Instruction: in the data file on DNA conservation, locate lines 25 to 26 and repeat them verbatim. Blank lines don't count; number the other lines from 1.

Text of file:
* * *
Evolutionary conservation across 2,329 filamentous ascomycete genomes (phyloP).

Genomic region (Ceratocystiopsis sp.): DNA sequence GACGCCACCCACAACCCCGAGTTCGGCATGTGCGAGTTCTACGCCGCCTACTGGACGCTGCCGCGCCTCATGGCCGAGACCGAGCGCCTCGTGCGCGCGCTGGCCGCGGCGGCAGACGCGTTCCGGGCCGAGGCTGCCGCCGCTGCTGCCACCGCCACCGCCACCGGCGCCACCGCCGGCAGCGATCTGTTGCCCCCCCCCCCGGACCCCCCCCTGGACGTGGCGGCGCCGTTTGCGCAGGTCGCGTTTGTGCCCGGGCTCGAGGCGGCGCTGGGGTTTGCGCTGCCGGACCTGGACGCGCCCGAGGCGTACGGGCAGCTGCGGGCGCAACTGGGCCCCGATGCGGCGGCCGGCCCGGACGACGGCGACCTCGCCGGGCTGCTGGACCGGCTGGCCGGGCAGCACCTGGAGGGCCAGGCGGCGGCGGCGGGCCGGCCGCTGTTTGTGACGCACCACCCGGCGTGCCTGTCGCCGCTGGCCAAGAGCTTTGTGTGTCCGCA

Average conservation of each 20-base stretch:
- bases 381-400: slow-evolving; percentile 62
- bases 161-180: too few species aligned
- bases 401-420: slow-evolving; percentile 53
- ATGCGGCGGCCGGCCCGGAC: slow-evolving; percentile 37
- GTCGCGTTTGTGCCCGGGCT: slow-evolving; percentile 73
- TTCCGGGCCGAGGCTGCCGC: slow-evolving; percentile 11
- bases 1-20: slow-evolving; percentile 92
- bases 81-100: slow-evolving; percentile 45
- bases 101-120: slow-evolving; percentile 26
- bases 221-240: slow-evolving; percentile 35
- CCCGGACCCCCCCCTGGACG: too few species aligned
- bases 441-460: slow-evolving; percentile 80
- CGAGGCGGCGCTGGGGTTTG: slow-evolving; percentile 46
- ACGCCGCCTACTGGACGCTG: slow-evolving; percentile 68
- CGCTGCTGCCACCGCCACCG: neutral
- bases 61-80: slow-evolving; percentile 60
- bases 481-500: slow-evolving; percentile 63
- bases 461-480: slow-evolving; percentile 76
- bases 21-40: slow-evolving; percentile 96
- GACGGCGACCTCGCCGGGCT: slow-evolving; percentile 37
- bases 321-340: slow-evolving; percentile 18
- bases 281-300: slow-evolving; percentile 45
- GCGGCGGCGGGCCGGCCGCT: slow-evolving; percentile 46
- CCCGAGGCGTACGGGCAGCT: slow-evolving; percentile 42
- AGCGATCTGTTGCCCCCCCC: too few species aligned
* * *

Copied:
- bases 281-300: slow-evolving; percentile 45
- GCGGCGGCGGGCCGGCCGCT: slow-evolving; percentile 46